Odette (1950)

“In her own words, Odette was a very ordinary woman.”

During World War II, French-born Odette Sansom (Anna Neagle) volunteers for the British resistance movement in France, and meets fellow spy Peter Churchill (Trevor Howard).


Made just five years after her release from Ravensbruck Concentration Camp, this biopic of famed British spy Odette Sansom suffers from an overly pedantic and adulatory approach to its subject matter. While Sansom is certainly deserving of the highest praise for her sacrifice (which included enduring heinous torture by the Gestapo), her story as told here lacks punch; the first half is especially slow and confusing. Perhaps most disturbing, however, is Neagle’s faux French accent, which is less than convincing — indeed, the issue of language in general is handled clumsily in the film, with an occasional (distracting) “A bien tot” or “Ja voll, Herr Kommandant” thrown into the middle of the primarily English dialogue. Performances by the supporting cast are perfunctory at best; notable exceptions are Trevor Howard and Peter Ustinov as Sansom’s compatriots.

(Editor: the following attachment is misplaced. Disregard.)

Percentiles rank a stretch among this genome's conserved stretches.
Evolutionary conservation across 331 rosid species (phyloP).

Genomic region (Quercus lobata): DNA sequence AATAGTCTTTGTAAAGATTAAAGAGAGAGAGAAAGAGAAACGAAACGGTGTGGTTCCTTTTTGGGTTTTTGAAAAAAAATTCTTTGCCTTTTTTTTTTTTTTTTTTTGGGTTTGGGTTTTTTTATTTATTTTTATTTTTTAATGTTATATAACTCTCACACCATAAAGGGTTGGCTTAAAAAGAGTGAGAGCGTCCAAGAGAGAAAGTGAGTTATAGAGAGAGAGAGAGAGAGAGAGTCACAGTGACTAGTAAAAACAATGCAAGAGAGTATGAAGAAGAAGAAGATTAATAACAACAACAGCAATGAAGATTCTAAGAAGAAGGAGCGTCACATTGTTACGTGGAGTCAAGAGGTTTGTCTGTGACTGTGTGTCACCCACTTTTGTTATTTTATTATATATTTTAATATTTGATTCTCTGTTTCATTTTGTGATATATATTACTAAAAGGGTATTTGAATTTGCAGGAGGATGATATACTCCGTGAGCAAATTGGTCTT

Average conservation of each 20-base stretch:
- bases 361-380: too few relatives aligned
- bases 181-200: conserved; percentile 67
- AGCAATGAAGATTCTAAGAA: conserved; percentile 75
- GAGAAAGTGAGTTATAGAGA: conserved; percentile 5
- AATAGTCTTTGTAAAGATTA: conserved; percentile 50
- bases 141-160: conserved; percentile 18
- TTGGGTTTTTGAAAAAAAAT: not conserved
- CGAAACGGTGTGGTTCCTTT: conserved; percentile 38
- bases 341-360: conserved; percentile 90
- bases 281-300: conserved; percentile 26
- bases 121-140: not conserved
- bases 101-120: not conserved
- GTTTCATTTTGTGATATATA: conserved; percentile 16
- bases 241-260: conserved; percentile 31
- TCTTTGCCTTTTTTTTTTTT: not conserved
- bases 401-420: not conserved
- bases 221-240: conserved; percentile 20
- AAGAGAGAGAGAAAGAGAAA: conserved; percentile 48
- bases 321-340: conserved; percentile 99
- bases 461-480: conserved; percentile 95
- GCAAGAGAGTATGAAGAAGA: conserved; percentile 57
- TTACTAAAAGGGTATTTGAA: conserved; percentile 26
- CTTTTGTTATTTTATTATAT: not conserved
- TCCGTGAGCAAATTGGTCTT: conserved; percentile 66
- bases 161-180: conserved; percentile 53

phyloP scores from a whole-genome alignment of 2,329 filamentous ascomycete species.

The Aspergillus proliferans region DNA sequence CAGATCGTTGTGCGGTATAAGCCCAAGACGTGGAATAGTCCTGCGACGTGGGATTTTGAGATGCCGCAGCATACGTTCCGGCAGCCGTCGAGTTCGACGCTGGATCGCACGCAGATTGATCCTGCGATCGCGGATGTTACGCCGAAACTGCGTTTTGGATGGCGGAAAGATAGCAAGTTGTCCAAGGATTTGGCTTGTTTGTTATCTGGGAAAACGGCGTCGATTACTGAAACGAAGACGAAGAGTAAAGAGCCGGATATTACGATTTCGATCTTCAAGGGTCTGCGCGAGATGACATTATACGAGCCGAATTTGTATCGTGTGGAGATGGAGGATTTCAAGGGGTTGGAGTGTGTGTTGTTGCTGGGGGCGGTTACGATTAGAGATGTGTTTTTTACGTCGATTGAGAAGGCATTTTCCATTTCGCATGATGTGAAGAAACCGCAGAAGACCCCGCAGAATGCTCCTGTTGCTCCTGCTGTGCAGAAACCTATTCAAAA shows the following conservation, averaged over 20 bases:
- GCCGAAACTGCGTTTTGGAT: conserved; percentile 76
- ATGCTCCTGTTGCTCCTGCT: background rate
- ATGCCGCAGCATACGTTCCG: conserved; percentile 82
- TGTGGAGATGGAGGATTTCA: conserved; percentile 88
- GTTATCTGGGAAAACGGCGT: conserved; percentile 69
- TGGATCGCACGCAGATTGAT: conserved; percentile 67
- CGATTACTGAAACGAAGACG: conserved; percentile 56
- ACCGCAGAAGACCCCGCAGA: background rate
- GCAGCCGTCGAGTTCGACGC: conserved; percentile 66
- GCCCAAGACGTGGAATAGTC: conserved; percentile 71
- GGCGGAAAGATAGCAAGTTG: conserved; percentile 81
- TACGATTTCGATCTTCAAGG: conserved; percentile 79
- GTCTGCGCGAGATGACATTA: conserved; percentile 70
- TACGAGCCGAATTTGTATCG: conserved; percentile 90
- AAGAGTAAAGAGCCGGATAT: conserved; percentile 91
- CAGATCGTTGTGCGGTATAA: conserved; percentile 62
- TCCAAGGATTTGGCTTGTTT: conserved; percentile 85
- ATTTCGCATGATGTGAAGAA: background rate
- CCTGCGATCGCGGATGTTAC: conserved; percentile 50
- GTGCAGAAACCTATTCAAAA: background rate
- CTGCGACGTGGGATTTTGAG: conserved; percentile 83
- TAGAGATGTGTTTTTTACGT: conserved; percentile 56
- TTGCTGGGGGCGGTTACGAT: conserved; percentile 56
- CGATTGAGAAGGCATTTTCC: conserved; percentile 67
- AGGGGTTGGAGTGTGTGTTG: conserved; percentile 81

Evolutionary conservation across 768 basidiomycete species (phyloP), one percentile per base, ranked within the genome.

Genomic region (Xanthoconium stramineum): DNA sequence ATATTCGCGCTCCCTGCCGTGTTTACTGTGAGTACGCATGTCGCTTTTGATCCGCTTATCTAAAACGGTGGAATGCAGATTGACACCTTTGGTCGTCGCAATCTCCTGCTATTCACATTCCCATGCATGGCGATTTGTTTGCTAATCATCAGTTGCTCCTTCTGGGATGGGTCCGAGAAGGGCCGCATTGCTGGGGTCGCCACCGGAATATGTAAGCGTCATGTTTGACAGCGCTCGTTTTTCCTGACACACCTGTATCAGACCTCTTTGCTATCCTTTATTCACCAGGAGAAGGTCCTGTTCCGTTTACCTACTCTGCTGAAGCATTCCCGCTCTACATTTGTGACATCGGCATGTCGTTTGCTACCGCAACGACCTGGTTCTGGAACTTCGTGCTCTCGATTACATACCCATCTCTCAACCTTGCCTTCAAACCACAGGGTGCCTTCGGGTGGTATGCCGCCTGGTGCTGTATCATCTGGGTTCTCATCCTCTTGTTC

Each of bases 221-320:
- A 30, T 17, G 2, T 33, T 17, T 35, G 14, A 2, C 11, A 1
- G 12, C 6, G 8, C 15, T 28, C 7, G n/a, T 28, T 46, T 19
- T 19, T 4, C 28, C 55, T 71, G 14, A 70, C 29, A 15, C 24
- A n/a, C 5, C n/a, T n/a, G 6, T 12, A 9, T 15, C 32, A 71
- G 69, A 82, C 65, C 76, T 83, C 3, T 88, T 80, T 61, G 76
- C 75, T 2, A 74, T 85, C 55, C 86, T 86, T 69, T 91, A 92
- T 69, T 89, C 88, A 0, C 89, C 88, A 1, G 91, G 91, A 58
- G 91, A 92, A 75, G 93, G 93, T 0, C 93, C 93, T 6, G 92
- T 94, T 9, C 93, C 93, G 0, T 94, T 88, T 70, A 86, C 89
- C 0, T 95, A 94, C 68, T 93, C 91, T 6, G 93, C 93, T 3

Redeeming Qualities and Moments:

  • Trevor Howard as Peter Churchill
  • Peter Ustinov as Arno
  • The powerful (mercifully oblique) torture scenes

Must See?
No. This film will primarily be of interest to WWII history buffs.


Leave a Reply

You must be logged in to post a comment.